19th-Century Eberhart Stoneware Jug & Jar
Appraised Value: $6,600 - $8,800 (2007)
IMAGE: 1 of 1
Appraisal Video: (2:31)
GUEST: My father's ancestors came to this country in the late 1700s as glassmakers.
APPRAISER: From where?
GUEST: From Germany. And they were in the glassmaking business for a number of years, and finally ended up with Albert Gallatin in New Geneva, Pennsylvania.
APPRAISER: When would that have been about?
GUEST: The glass factory opened in New Geneva in 1797, and it lasted only for about ten years. Frequently, the glass factories would burn because of the very hot furnaces. Time went by and members of the family changed to the salt glaze pottery, and have remained in New Geneva for most of the rest of this time. This pot was made by Adolph Eberhardt sometime between 1866 and '72. And a generation or so later, this pot was made by John Eberhardt, who was my grandfather.
APPRAISER: Stoneware down in that part of western Pennsylvania was a real center for it, and there were a number of other people, like your family... There must have been a lot of clay down there.
GUEST: Yes, as a matter of fact, the clay is still being taken from Adolph's farm, where this stoneware
APPRAISER:... today. The same clay that they used for this pot...
GUEST: Yes, mm-hmm.
APPRAISER: is being used today.
APPRAISER: Well, stoneware today is very hot. The large one like this, Adolph's, with the history and the fact that it's got double handles, as you can see here, that's a rare detail and all of the nice decoration on it. This particular jug here ought to be worth between $6,000 and $8,000. Hmm. The small one is worth a lot less, probably more like $600 to $800.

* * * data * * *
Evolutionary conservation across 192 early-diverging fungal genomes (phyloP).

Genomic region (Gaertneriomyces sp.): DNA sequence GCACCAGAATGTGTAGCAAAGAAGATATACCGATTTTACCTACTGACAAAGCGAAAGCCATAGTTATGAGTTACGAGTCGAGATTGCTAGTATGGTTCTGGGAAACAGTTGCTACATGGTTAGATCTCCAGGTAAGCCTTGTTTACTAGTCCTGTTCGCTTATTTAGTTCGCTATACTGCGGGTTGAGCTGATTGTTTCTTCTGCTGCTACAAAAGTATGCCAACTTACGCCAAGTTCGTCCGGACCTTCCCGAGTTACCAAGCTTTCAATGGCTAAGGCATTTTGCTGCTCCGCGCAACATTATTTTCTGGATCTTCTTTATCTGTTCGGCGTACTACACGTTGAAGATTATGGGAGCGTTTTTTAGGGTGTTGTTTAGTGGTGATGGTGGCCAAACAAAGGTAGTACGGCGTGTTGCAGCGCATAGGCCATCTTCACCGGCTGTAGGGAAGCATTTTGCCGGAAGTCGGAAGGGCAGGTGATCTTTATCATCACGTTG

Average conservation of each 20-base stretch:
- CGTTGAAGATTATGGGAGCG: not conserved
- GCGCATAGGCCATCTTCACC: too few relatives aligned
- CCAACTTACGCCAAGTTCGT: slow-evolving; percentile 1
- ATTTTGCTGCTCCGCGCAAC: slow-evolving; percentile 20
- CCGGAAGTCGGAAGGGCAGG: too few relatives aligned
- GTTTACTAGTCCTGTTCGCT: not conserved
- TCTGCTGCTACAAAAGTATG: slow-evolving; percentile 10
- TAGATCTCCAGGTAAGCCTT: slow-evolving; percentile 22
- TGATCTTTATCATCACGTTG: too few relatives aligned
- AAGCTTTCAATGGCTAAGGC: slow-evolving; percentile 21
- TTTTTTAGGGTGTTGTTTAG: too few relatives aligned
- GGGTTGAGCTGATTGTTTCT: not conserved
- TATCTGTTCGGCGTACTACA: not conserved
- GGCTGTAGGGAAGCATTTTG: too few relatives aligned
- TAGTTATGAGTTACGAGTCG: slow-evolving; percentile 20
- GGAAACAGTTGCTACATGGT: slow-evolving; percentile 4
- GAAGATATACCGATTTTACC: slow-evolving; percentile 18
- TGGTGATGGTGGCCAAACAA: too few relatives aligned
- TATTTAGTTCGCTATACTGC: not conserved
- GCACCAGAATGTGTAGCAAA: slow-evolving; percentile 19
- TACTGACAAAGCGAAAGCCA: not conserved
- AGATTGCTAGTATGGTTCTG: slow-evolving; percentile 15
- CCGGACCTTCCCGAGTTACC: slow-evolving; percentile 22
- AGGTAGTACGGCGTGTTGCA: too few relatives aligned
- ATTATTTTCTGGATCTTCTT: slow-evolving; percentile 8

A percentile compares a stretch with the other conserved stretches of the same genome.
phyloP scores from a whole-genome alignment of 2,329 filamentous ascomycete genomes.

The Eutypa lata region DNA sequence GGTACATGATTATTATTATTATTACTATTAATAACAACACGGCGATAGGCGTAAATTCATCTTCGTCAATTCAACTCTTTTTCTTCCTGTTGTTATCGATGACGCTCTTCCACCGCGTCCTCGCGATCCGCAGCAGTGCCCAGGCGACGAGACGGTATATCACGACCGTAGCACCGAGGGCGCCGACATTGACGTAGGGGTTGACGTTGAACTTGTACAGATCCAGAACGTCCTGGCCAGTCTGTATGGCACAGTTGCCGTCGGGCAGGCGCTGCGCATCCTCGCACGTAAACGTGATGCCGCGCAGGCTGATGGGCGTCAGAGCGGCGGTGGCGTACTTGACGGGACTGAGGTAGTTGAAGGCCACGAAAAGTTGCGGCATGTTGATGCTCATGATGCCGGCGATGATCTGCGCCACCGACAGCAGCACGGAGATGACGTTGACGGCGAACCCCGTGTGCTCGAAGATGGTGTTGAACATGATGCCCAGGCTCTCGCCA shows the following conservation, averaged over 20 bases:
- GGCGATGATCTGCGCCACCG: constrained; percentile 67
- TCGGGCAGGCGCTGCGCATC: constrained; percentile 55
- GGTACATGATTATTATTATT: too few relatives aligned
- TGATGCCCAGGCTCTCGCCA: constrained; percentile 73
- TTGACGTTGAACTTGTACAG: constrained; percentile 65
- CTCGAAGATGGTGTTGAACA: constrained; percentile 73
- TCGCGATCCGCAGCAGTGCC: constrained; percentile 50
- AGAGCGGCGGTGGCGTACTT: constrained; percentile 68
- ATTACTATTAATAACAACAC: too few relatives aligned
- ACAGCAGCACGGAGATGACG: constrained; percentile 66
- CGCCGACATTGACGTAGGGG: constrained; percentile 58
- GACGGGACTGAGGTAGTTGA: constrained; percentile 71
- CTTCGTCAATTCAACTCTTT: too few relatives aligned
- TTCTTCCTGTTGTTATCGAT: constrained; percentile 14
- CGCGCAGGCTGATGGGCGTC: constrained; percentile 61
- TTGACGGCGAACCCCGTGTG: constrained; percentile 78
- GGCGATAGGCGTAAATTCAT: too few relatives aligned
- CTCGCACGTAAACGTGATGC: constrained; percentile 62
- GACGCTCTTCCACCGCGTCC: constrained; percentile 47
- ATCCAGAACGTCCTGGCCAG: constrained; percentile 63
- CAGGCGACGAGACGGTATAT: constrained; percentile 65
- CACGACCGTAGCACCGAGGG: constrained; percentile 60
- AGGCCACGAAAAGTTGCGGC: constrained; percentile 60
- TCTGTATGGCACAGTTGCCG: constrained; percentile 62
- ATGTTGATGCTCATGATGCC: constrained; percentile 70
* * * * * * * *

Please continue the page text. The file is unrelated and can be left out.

GUEST: What was this large jug used for, do you suppose?
APPRAISER: Storage of whisky.
APPRAISER: And it probably was for some kind of distilled spirits.
APPRAISER: And the question might arise as to what the hole is on this ten-gallon jug...
GUEST: I thought it was...
APPRAISER: And that's known as a bung hole. And they would have put in...
GUEST: Put in a spigot?
APPRAISER: A spigot. It would have been on a tavern table or on a bar in the tavern, and you could just tap it out, like you would tap a keg.
APPRAISER: Same kind of thing.
GUEST: Yeah, I had thought maybe it was used for vinegar...
APPRAISER: That'd be a lot of vinegar.
GUEST: That's a lot of whisky, too.
APPRAISER: That's right.
This website is produced for PBS Online by WGBH Boston. ©1997-2013 WGBH Educational Foundation.
ANTIQUES ROADSHOW is a trademark of the BBC and is produced for PBS by WGBH under license from BBC Worldwide.
WGBH and PBS are not responsible for the content of websites linked to or from ANTIQUES ROADSHOW Online.
PBS is a 501(c)(3) not-for-profit organization.